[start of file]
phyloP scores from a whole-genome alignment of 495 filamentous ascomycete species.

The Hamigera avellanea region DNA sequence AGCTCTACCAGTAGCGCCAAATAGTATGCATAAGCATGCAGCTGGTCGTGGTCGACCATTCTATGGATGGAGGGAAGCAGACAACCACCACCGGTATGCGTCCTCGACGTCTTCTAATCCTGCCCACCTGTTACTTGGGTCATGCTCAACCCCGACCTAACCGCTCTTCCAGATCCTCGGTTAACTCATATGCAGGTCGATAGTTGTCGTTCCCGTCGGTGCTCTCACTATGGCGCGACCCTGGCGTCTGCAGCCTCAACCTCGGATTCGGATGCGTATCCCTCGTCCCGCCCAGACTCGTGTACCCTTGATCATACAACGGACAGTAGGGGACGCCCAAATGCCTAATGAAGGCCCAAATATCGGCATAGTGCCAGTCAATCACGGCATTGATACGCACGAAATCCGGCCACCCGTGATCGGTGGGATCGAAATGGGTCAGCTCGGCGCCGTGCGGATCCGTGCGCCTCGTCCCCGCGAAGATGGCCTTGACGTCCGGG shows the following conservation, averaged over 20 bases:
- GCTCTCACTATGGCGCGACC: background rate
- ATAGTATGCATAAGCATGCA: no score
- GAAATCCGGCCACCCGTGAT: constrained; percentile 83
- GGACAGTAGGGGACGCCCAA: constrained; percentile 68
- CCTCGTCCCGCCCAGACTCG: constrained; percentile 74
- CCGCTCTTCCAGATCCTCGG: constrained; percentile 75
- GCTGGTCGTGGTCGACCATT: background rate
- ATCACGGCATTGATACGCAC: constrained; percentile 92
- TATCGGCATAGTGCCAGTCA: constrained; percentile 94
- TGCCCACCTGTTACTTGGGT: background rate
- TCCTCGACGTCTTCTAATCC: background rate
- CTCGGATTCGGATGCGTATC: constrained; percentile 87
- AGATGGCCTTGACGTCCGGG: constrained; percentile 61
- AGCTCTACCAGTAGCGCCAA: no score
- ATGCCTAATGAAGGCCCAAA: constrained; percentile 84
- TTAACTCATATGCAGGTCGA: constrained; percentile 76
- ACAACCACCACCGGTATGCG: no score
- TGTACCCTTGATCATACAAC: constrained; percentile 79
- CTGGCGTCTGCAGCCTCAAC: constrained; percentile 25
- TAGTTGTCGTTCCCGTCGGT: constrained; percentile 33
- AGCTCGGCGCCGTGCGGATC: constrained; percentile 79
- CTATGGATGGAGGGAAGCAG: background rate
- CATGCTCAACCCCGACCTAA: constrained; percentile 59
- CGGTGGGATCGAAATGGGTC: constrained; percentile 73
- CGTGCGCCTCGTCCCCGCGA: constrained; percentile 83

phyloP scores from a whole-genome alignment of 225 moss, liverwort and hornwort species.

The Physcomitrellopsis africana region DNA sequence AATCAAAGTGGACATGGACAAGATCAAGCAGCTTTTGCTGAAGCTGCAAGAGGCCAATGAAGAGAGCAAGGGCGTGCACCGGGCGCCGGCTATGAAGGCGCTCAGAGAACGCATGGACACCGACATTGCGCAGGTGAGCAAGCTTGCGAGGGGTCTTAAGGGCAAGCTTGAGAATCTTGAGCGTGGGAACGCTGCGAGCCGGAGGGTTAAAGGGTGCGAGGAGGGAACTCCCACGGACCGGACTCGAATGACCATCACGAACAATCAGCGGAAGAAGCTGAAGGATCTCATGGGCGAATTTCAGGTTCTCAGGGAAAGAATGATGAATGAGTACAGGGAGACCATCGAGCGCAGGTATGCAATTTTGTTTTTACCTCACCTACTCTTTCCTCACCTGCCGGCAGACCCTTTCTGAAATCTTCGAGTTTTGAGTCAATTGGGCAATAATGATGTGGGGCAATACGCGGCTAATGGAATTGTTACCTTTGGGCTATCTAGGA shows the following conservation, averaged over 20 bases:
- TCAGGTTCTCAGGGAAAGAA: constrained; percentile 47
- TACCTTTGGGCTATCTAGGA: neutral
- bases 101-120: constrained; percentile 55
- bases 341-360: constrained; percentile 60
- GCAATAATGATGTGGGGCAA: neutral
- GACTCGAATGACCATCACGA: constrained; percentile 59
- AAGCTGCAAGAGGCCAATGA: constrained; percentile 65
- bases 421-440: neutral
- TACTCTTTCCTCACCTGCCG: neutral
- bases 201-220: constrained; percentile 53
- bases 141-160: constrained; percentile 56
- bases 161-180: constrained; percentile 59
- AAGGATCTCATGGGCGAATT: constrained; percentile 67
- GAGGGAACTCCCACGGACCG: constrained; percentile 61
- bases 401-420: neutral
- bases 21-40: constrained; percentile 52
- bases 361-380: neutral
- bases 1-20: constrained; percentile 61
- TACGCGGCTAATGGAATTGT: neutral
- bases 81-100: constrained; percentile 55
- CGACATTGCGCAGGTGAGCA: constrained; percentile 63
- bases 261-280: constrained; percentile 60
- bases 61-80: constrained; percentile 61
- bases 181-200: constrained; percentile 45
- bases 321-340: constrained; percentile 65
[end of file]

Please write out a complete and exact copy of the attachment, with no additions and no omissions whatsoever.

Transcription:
phyloP scores from a whole-genome alignment of 495 filamentous ascomycete species.

The Hamigera avellanea region DNA sequence AGCTCTACCAGTAGCGCCAAATAGTATGCATAAGCATGCAGCTGGTCGTGGTCGACCATTCTATGGATGGAGGGAAGCAGACAACCACCACCGGTATGCGTCCTCGACGTCTTCTAATCCTGCCCACCTGTTACTTGGGTCATGCTCAACCCCGACCTAACCGCTCTTCCAGATCCTCGGTTAACTCATATGCAGGTCGATAGTTGTCGTTCCCGTCGGTGCTCTCACTATGGCGCGACCCTGGCGTCTGCAGCCTCAACCTCGGATTCGGATGCGTATCCCTCGTCCCGCCCAGACTCGTGTACCCTTGATCATACAACGGACAGTAGGGGACGCCCAAATGCCTAATGAAGGCCCAAATATCGGCATAGTGCCAGTCAATCACGGCATTGATACGCACGAAATCCGGCCACCCGTGATCGGTGGGATCGAAATGGGTCAGCTCGGCGCCGTGCGGATCCGTGCGCCTCGTCCCCGCGAAGATGGCCTTGACGTCCGGG shows the following conservation, averaged over 20 bases:
- GCTCTCACTATGGCGCGACC: background rate
- ATAGTATGCATAAGCATGCA: no score
- GAAATCCGGCCACCCGTGAT: constrained; percentile 83
- GGACAGTAGGGGACGCCCAA: constrained; percentile 68
- CCTCGTCCCGCCCAGACTCG: constrained; percentile 74
- CCGCTCTTCCAGATCCTCGG: constrained; percentile 75
- GCTGGTCGTGGTCGACCATT: background rate
- ATCACGGCATTGATACGCAC: constrained; percentile 92
- TATCGGCATAGTGCCAGTCA: constrained; percentile 94
- TGCCCACCTGTTACTTGGGT: background rate
- TCCTCGACGTCTTCTAATCC: background rate
- CTCGGATTCGGATGCGTATC: constrained; percentile 87
- AGATGGCCTTGACGTCCGGG: constrained; percentile 61
- AGCTCTACCAGTAGCGCCAA: no score
- ATGCCTAATGAAGGCCCAAA: constrained; percentile 84
- TTAACTCATATGCAGGTCGA: constrained; percentile 76
- ACAACCACCACCGGTATGCG: no score
- TGTACCCTTGATCATACAAC: constrained; percentile 79
- CTGGCGTCTGCAGCCTCAAC: constrained; percentile 25
- TAGTTGTCGTTCCCGTCGGT: constrained; percentile 33
- AGCTCGGCGCCGTGCGGATC: constrained; percentile 79
- CTATGGATGGAGGGAAGCAG: background rate
- CATGCTCAACCCCGACCTAA: constrained; percentile 59
- CGGTGGGATCGAAATGGGTC: constrained; percentile 73
- CGTGCGCCTCGTCCCCGCGA: constrained; percentile 83

phyloP scores from a whole-genome alignment of 225 moss, liverwort and hornwort species.

The Physcomitrellopsis africana region DNA sequence AATCAAAGTGGACATGGACAAGATCAAGCAGCTTTTGCTGAAGCTGCAAGAGGCCAATGAAGAGAGCAAGGGCGTGCACCGGGCGCCGGCTATGAAGGCGCTCAGAGAACGCATGGACACCGACATTGCGCAGGTGAGCAAGCTTGCGAGGGGTCTTAAGGGCAAGCTTGAGAATCTTGAGCGTGGGAACGCTGCGAGCCGGAGGGTTAAAGGGTGCGAGGAGGGAACTCCCACGGACCGGACTCGAATGACCATCACGAACAATCAGCGGAAGAAGCTGAAGGATCTCATGGGCGAATTTCAGGTTCTCAGGGAAAGAATGATGAATGAGTACAGGGAGACCATCGAGCGCAGGTATGCAATTTTGTTTTTACCTCACCTACTCTTTCCTCACCTGCCGGCAGACCCTTTCTGAAATCTTCGAGTTTTGAGTCAATTGGGCAATAATGATGTGGGGCAATACGCGGCTAATGGAATTGTTACCTTTGGGCTATCTAGGA shows the following conservation, averaged over 20 bases:
- TCAGGTTCTCAGGGAAAGAA: constrained; percentile 47
- TACCTTTGGGCTATCTAGGA: neutral
- bases 101-120: constrained; percentile 55
- bases 341-360: constrained; percentile 60
- GCAATAATGATGTGGGGCAA: neutral
- GACTCGAATGACCATCACGA: constrained; percentile 59
- AAGCTGCAAGAGGCCAATGA: constrained; percentile 65
- bases 421-440: neutral
- TACTCTTTCCTCACCTGCCG: neutral
- bases 201-220: constrained; percentile 53
- bases 141-160: constrained; percentile 56
- bases 161-180: constrained; percentile 59
- AAGGATCTCATGGGCGAATT: constrained; percentile 67
- GAGGGAACTCCCACGGACCG: constrained; percentile 61
- bases 401-420: neutral
- bases 21-40: constrained; percentile 52
- bases 361-380: neutral
- bases 1-20: constrained; percentile 61
- TACGCGGCTAATGGAATTGT: neutral
- bases 81-100: constrained; percentile 55
- CGACATTGCGCAGGTGAGCA: constrained; percentile 63
- bases 261-280: constrained; percentile 60
- bases 61-80: constrained; percentile 61
- bases 181-200: constrained; percentile 45
- bases 321-340: constrained; percentile 65